Brands Are Not People
And why you should avoid this trap if you want your brand to be successful
It’s one of the most used metaphors I have seen in a planning department (and I've been to a few) that Brands are People and therefore should have a personality, an attitude and a set of beliefs just like people do. But with Social Media, I recently learned, this metaphor is broken.
Two months ago I decided to (1) understand how the different “social networks” of today are being used for consumer marketing and (2) create a systematic approach to identify what can be considered “good” and “bad” content from a consumer perspective.
So I created a database and started cataloguing the most popular profiles on each service (Facebook, Instagram, Twitter, YouTube, Pinterest, Tumblr), keep track of their fan base size and the content published by those profiles.
This system I built currently monitors more than 6,000 accounts and I’m just getting started with the analysis that got me started on this journey in the first place but — even though they should not come as a surprise — my first findings astonished me because of how brutally they come to life in the numbers.
1 // People don’t care nearly as much about Brands as they care about other people
When ranked by size of their fan base, you almost never see a brand among the top 25 profiles. That means regardless of all the money being spent today and spent in the past on sponsored reach and fan base growth, most brands are relegated to a merely supporting role on Social Media.
The level of interest people demonstrate for consumer brands on social media is ridiculously low when compared with celebrities and media.
Here are the very few Brands that appear on the fan base size rankings:
- Facebook: Coca-Cola (#4), Mc Donald’s (#18) and RedBull (#22)
- Instagram: Nike (#23)
- Twitter: no brand among the top 25 profiles.
- YouTube (Subscribers): no brand among the top 25 profiles.
- YouTube (Total Video Views): no brand among the top 25 profiles.
Brand fan bases are also dramatically smaller than those from Celebrities, using the top 10 profiles from each group (Brand vs. Celebrities) they are, on average, close to a third of the size on Facebook (33M vs. 83M), half on Twitter (10M vs. 22M) and a fourth the size on Instagram (5M vs. 20M).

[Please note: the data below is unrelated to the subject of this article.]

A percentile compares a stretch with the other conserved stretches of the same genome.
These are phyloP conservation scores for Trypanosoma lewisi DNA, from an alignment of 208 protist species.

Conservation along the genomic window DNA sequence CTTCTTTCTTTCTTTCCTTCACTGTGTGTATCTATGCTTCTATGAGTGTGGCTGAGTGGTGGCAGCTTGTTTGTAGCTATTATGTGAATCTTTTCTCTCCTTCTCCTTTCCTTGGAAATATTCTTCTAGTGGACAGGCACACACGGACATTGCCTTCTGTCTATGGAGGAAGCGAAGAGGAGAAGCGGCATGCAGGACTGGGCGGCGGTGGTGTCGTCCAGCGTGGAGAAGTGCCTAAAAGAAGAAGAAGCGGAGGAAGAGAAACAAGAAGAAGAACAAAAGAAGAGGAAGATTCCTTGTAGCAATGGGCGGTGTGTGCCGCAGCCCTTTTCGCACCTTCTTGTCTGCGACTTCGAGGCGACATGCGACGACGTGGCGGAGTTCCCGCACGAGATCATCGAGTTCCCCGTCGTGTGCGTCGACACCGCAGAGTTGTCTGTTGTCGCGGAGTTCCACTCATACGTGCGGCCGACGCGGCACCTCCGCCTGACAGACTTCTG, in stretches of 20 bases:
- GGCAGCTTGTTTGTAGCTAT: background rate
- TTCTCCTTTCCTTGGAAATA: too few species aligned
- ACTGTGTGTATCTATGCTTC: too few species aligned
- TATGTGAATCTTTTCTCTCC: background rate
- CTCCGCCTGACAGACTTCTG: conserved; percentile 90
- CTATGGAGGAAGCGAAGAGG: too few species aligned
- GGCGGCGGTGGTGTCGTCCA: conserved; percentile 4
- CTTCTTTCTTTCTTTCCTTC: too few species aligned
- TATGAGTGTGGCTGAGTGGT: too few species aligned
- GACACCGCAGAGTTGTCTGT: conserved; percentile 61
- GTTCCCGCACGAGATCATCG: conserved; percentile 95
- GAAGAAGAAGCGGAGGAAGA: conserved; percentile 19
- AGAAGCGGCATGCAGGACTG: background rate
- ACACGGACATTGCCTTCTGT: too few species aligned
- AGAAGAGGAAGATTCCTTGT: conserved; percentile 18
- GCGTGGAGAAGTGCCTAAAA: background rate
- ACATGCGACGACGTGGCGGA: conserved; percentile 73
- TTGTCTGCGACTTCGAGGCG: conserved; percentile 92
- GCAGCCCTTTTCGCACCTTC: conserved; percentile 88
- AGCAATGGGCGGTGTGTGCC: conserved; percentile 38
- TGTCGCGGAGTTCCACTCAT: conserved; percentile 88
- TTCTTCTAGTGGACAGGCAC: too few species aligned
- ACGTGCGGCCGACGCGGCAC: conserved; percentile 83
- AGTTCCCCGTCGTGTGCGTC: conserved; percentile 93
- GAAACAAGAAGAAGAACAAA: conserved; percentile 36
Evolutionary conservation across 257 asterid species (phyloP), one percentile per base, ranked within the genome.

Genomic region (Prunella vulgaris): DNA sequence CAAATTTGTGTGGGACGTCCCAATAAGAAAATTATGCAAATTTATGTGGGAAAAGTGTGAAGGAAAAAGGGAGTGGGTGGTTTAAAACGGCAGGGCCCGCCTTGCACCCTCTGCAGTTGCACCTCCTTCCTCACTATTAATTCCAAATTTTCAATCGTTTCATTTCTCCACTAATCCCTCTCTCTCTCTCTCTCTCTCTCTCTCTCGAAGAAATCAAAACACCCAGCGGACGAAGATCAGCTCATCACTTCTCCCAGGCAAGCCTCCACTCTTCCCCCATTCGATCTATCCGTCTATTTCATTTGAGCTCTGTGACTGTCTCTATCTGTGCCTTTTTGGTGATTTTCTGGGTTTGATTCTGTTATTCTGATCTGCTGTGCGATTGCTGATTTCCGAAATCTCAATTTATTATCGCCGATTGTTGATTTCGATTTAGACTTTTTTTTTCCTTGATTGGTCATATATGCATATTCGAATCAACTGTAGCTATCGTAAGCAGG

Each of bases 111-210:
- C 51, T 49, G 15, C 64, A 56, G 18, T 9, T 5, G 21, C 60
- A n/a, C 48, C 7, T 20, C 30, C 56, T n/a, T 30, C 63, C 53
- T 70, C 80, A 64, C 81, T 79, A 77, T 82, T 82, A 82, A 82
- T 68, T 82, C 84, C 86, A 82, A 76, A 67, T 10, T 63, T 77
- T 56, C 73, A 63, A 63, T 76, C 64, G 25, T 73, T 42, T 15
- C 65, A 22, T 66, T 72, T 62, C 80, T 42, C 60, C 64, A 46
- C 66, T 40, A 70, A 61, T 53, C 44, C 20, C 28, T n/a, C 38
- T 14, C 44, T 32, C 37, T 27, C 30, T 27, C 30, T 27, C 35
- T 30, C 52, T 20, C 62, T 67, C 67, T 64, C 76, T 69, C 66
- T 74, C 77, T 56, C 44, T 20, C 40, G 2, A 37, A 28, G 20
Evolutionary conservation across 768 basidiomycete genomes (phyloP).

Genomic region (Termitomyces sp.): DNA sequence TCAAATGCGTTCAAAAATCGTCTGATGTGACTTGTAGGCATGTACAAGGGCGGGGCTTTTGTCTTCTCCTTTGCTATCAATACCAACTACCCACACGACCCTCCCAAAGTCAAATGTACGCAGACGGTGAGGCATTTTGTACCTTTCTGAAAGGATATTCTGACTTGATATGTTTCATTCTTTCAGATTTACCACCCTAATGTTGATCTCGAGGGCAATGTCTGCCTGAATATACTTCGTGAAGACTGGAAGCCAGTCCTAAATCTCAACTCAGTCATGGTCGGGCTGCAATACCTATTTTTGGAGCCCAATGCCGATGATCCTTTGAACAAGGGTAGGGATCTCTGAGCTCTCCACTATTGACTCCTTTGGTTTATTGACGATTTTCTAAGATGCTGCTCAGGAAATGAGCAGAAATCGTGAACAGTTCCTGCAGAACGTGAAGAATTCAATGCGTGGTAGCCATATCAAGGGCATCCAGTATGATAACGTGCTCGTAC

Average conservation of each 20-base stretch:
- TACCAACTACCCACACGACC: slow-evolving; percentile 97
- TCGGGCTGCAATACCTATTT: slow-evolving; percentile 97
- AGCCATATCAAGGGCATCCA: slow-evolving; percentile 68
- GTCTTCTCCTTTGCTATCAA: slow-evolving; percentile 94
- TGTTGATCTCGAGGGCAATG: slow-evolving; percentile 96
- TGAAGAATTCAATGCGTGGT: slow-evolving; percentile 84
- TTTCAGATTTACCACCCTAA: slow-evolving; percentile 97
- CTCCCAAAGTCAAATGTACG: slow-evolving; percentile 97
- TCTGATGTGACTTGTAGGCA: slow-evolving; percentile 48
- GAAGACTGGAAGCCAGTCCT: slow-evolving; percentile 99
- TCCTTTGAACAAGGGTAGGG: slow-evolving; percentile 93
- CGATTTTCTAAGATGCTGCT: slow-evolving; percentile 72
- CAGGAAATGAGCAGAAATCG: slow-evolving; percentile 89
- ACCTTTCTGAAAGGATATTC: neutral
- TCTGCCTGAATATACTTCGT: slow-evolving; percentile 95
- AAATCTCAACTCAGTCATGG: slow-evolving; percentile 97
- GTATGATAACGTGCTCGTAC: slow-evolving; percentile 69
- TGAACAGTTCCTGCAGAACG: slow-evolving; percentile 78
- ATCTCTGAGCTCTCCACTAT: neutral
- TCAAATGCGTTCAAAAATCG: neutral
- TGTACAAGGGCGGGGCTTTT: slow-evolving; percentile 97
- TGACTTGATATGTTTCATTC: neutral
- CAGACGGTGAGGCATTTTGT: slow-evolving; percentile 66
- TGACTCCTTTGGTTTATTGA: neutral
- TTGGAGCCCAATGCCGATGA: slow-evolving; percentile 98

Not only Fan Bases are smaller but also engagement rates (total amount of interactions of any kind as a percentage of the fan base) of the top 10 are dramatically smaller: Facebook (0.04% vs. 0.4%), Twitter (0.02% vs. 0.04%) and Instagram (3.2% vs. 4.4%).
Brands and Celebrities on Social Media are two completely different worlds and comparing them, I learned, is moot. Which lead me to my second finding.
2 // People engage differently with posts by Brands and Celebrities
I know how much everybody loved 100 days of Oreo Sutra on Facebook but the truth is that while virtually nobody is interested in brands that talk about themselves, that’s exactly what what they want from the celebrities they follow — and that is why Kim Kardashian’s kids gathered 1.6M+ likes on Instagram becoming one of the most popular posts on the platform so far.
For the record, and before we start talking about what seems to work in the Brand world, the most popular post by a brand on Instagram that I have record of is this one by Nike with less than 320k likes as I write this article.
In the social media world of celebrities, the most popular posts in any service (Facebook, Twitter, Instagram) are about their new haircut, their kids, their friends and — sometimes, only sometimes — some athlete talking about a recent game (mostly Neymar Jr.) or a combination of 2 or more of these.
People are genuinely interested in them and in everything they do.
But the world of Brands is completely different: the most successful brands are not the ones that entertain with triviality but those that actually bring something to the party. This month we saw recipes (from Pillsbury, Betty Crocker, Jell-O and Green Giant that constantly had their posts among the most popular of the day), inspiration (Nike, Go Pro) and service to the community (like Applebee's and Wendy's).
Obviously, there will always be Victoria's Secret bringing the girls to the afore mentioned party and no social media commentary this month is complete without mentioning Alex from Target. So here it is.
As you can see, in the case of Brands and Social Media, people are not interested in the Brands (or their campaigns) but in what they offer and it doesn’t matter how large of a fan base a brand has, people will not engage with the content if it is not truly relevant.